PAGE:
What were once called ‘transgressions’ become human ‘drives’ with genetic or psychological reasons within a notion of human nature as inherently complex. It becomes increasingly difficult to justify any kind of dogmatism and ideologies fail. Tolerance is increased and opportunities are improved within the new liberal framework of ‘the market’ with its promise of satisfaction that is hopelessly inadequate.

Consumerism and television present a paradox by offering a culture of desire through the unreal, through aspirations, fantasy and vicarious experience. This reduces reality to a world of mirrors and the senses are swindled out of their own touch: life as spectatorship. An over-civilized mundane experience of impotent instincts for those who have failed to successfully sublimate them, or simply don’t have the ability to indulge them versus the high expectations of desire culture leads gradually to a breakdown of meaning. The result is apathy and despair. Ideology gives us purpose, as do the imaginative systems of religion. Without them the self can only generate anger towards itself which either has the innate resources to deliver satisfaction within the framework of the ‘marketplace society’ or it doesn’t.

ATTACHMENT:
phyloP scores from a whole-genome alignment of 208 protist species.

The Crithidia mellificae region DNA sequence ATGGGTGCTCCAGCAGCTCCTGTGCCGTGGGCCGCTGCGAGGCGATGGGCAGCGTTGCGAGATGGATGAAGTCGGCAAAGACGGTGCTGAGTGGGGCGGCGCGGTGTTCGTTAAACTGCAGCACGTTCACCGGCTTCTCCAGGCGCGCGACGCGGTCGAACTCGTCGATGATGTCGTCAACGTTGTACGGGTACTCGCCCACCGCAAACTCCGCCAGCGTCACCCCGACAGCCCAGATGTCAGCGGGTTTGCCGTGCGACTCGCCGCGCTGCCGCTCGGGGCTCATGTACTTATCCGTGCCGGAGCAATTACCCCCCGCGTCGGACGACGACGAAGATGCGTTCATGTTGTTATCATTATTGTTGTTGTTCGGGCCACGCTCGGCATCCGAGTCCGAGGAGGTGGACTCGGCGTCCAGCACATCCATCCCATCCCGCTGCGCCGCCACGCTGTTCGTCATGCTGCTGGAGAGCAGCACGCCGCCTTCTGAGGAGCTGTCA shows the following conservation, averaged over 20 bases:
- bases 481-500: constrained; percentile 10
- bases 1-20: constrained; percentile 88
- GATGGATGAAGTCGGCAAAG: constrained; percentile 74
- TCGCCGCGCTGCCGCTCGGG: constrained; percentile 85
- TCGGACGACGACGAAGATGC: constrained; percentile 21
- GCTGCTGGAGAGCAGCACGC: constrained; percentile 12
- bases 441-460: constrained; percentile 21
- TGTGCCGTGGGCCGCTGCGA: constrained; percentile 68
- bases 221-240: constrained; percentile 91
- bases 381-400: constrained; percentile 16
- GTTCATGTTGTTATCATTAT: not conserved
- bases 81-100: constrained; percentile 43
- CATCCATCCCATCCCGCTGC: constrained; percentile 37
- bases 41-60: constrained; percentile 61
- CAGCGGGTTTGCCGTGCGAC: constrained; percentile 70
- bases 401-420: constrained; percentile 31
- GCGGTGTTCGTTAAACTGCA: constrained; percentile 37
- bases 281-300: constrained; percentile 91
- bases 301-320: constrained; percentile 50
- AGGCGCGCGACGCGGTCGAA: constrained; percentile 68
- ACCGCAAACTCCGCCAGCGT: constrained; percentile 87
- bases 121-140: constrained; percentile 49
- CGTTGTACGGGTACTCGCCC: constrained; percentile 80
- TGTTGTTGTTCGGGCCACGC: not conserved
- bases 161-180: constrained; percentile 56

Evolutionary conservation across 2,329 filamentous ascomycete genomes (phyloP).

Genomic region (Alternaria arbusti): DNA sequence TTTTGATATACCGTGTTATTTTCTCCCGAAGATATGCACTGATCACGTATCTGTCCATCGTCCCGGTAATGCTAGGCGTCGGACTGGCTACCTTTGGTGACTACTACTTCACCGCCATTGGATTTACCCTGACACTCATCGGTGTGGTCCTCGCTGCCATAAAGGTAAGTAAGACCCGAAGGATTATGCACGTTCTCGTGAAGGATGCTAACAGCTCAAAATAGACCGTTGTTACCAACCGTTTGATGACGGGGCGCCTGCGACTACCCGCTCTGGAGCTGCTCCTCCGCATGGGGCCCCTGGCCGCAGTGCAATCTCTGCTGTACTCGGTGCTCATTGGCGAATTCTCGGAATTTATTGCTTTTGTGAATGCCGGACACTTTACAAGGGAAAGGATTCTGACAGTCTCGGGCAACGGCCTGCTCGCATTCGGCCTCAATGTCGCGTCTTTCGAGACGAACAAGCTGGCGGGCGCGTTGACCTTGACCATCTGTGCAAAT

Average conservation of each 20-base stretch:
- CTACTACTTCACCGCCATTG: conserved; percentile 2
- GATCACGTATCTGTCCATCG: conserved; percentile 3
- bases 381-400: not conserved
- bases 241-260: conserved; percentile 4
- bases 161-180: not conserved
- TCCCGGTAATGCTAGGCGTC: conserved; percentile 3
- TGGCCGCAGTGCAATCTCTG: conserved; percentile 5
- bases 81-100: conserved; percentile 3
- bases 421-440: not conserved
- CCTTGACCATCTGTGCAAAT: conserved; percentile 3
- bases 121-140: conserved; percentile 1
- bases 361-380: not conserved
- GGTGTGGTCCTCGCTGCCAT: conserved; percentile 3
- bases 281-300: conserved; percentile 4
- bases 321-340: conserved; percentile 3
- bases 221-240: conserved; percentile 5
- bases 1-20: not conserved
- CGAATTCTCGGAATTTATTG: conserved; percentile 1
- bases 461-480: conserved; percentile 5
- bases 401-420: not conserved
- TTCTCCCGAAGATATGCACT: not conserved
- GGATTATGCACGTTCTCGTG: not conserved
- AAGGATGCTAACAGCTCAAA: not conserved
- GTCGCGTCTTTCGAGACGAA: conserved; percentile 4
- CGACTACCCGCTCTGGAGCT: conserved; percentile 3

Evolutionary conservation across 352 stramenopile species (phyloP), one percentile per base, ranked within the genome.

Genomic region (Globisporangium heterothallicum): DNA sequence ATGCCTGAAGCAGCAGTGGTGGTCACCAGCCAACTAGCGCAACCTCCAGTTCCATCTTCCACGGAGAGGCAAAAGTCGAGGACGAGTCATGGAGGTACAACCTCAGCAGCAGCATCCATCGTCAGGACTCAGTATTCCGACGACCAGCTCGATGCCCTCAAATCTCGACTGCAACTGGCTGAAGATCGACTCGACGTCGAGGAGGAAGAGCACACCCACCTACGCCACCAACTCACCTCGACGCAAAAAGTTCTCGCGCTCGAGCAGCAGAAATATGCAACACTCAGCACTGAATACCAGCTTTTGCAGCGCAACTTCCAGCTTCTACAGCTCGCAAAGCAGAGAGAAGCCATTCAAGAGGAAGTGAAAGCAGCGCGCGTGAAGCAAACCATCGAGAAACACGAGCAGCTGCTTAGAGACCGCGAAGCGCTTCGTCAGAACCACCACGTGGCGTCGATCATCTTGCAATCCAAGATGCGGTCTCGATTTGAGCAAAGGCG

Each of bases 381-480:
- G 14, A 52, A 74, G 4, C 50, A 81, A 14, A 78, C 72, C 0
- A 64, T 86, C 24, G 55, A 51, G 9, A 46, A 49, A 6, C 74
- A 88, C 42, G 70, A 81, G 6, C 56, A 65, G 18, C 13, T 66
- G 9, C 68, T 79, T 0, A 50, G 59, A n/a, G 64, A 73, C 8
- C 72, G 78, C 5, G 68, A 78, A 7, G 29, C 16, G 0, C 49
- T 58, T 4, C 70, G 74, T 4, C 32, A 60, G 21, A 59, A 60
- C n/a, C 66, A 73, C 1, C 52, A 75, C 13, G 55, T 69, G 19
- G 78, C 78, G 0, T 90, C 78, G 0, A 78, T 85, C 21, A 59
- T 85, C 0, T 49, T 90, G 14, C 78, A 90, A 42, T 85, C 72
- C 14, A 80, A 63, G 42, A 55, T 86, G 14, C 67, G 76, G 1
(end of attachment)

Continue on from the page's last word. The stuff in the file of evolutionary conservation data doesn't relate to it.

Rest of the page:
Liberation from Apathy

It is assumed that the solution to discontent is simple and one need only get a better job and earn more money and find some more interesting friends, get a few more material ‘things’ or find a hobby. Yet if this is not an adequate solution there’s a serious dilemma within the self. There appear to be far fewer choices than we’re led to believe. To escape this dilemma the self may regress into the imaginative systems of religion and seek out the lost Divine or succumb to the sensory pleasure centre of narcotic reveries. Crime might hold the answer with its contempt for civil law and its heroic but self-destructive expression of individuality. In other words, the liberation from apathy, from the crisis of meaning, is to try to get back to the beginning. But returning is impossible. So what could happen next? Perhaps psychoanalysis can offer a solution.